The following commentary comes from an independent investor or market observer as part of TheStreet's guest contributor program, which is separate from the company's news coverage.



) -- Closure on the euro crisis may at long last be close at hand. There is nothing like a bank failure to resuscitate the dark memories of Lehman's collapse to jolt European leaders into realizing that it's time to stop denying the enormity of the problem. The timing is good too. The decision makers of the world's largest economies will be meeting on Nov. 3 and the agenda in the making looks to be calling for a collective response not just for the eurozone crisis but also to prevent a global recession relapse.

By the time these leaders arrive in Cannes for the G20 meeting, they will be fully informed of issues and alternatives because preceding it will be a G20 finance meeting and a meeting of the EU Council. In the meantime, there should be a lot of information passing that will indicate progress and it is bound to be filled with drama, like the last-minute

Slovakia monkey wrench.

Slovakia owes its rapid ascent to becoming a developed country to the EU, but this hasn't stopped it from taking advantage of the vote to expand the powers and purse of the European Financial Stability Facility (EFSF) for self-interested political purposes. The antics of this little country, whose GDP is about 0.5% of the EU's highlights why it can take so long to get this crisis solved.

Moving to Friday of this week and beyond, we are sure to find more and regular drama from bigger economies with self-interests that must be served or heard before a plan for the crisis can take shape.

On Oct. 14 and 15, the G20 finance ministers and central bank governors will meet to discuss possible options. Also on the agenda will be examining undervalued exchange rates in countries with large surpluses. China and the yuan will figure in prominently here.

Yuan appreciation has been a hot topic here at home, too. Undoubtedly it will be better to seek a resolution at the G20 rather than by the U.S. instigating a trade war with China. The Chinese though are not going to roll over even if they know it's the right thing to do.

Another expected topic is a global financial transaction tax. The EU now recognizes that such a tax without global participation will simply lead to investors moving their business to more favorable venues. Europe would dearly love the revenue this tax would generate to help pay for the crisis, but getting dozens of sovereign nations to agree to a global tax is very unlikely.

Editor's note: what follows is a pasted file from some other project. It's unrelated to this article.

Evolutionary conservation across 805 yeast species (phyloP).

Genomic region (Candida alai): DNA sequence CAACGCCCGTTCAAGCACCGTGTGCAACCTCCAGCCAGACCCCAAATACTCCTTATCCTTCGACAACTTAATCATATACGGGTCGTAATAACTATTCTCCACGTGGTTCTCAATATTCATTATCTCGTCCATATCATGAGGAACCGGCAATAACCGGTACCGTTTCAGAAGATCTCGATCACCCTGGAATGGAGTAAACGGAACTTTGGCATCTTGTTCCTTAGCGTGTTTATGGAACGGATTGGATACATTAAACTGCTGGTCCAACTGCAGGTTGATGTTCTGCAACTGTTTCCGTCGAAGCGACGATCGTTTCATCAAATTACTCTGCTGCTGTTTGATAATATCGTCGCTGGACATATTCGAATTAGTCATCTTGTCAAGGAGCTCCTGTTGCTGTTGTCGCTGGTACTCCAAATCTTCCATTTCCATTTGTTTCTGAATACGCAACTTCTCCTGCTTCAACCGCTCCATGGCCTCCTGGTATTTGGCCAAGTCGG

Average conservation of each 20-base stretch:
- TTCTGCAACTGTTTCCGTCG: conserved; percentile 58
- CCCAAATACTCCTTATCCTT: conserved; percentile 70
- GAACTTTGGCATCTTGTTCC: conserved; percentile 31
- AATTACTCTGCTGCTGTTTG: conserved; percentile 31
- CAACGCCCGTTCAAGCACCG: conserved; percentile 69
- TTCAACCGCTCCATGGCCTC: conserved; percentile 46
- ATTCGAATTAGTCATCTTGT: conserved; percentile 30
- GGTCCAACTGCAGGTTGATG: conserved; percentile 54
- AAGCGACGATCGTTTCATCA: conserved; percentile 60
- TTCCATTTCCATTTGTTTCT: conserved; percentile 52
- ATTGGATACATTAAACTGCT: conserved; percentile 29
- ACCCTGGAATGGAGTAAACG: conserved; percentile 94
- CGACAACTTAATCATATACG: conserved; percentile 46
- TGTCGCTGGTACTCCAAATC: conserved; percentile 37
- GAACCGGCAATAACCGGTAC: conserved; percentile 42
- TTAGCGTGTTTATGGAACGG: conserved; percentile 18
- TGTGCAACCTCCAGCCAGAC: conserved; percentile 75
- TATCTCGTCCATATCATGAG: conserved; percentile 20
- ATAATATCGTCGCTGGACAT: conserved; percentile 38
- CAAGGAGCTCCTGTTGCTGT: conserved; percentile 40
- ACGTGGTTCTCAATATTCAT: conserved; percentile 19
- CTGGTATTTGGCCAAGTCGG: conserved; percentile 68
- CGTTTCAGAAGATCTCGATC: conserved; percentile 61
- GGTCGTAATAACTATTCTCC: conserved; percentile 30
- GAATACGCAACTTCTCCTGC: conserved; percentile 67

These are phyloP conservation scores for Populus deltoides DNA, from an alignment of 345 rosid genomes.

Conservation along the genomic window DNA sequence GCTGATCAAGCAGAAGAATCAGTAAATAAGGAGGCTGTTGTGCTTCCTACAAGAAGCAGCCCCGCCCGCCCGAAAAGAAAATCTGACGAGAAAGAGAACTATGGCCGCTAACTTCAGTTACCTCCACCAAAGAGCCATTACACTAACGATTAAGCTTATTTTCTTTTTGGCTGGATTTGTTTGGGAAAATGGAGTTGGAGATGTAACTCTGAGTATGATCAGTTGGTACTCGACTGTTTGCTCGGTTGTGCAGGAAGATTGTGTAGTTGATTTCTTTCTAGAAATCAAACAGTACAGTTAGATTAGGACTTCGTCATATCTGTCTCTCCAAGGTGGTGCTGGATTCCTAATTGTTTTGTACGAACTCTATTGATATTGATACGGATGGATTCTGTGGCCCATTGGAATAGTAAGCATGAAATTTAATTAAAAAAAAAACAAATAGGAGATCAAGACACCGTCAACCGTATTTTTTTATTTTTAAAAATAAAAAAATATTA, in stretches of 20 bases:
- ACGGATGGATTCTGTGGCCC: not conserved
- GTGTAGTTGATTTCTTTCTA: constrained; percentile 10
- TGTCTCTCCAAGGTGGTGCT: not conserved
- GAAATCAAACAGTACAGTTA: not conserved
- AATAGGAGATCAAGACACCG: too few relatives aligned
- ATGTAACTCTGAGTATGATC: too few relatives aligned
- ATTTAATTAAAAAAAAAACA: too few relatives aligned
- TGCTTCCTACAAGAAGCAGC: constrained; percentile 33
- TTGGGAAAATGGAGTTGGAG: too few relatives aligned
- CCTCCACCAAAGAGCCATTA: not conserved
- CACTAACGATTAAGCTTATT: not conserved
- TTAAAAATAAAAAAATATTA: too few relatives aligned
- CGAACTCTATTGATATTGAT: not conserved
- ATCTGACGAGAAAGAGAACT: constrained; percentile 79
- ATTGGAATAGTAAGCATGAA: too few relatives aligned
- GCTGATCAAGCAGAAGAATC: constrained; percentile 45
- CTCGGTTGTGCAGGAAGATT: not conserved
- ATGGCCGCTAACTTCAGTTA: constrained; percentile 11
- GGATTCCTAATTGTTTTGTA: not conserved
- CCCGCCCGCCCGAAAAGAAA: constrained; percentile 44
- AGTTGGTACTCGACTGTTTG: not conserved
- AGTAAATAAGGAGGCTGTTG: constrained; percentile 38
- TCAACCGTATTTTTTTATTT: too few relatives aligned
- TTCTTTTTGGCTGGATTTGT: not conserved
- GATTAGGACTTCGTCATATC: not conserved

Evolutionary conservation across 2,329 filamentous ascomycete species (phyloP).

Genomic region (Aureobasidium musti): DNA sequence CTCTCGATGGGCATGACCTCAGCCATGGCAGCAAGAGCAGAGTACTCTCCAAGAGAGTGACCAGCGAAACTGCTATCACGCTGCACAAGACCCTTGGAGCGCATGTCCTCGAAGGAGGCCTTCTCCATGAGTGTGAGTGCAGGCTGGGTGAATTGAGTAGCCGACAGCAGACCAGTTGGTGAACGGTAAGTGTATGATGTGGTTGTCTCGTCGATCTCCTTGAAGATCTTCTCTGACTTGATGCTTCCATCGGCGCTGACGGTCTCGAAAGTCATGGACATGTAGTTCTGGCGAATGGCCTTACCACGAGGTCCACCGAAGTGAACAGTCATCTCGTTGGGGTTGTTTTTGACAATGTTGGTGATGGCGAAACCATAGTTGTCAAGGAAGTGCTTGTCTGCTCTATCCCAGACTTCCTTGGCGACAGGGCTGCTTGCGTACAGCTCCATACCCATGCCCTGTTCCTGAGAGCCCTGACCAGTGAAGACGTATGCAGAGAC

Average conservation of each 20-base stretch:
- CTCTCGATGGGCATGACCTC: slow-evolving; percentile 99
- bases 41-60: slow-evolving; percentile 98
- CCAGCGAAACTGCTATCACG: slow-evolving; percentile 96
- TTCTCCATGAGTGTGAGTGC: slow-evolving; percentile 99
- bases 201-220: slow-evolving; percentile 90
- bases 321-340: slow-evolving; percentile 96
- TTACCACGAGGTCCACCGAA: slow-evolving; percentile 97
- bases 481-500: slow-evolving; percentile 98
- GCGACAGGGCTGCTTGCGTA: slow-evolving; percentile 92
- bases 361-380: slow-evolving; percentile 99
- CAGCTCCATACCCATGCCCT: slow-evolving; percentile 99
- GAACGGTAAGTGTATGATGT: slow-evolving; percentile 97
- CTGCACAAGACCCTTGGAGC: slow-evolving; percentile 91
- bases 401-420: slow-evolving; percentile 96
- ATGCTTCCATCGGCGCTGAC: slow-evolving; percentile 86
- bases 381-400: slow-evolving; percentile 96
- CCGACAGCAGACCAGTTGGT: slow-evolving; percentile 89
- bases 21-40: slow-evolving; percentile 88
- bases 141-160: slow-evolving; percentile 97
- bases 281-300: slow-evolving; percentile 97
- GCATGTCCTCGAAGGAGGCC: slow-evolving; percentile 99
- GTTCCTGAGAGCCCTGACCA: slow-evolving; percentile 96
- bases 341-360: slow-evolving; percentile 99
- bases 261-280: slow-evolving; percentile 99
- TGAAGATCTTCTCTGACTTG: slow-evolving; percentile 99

On Oct. 17 and 18, the EU heads of government will meet. This agenda is sure to include a possible Greek debt restructuring. Instead of the "we will never let Greek default," the conversation has switched to relying on the advice of international auditors. If they advise on restructuring, the next topic will be how to make it orderly to minimize collateral damage. At this meeting, the topic of bigger haircuts for the Greek bondholders is expected, as is recapitalizing European banks because these are Greece's largest bondholders.

This agenda is sure to discuss tighter EU integration that could allow for a Eurobond, but this requires a unanimous treaty change. The purpose at this meeting would be to get a ball rolling to make this a longer-term possibility.

On Nov. 3 and 4, the G20 heads of government will meet. Collective decisions among sovereign nations are always unpredictable affairs. However, because, like 2008 there is plenty of pain to go around, participants are motivated.

Any response from the G20's 10 emerging nations though is likely to involve caveats. In the 2008 to 2009 response, these nations believed that their assistance in the financial crisis would give them greater stature at the G20 table. It didn't quite work out as planned. They may be more demanding this time around.

Some of the items that the 10 developing world members care about, like poverty reductions and more open markets for their goods. may get more attention than they have in the past. In the last G20 meeting in Seoul the U.S. suffered a significant backlash from initiating QE2 which wreaked havoc on many emerging-market currencies. They are sure to weigh in on QE3, too.

Many uncertain issues, such as all of the above, should gain clarity in the coming weeks, and it is possible that the euro crisis will finally have a containment solution that the markets can believe in. In the meantime expect lots of drama.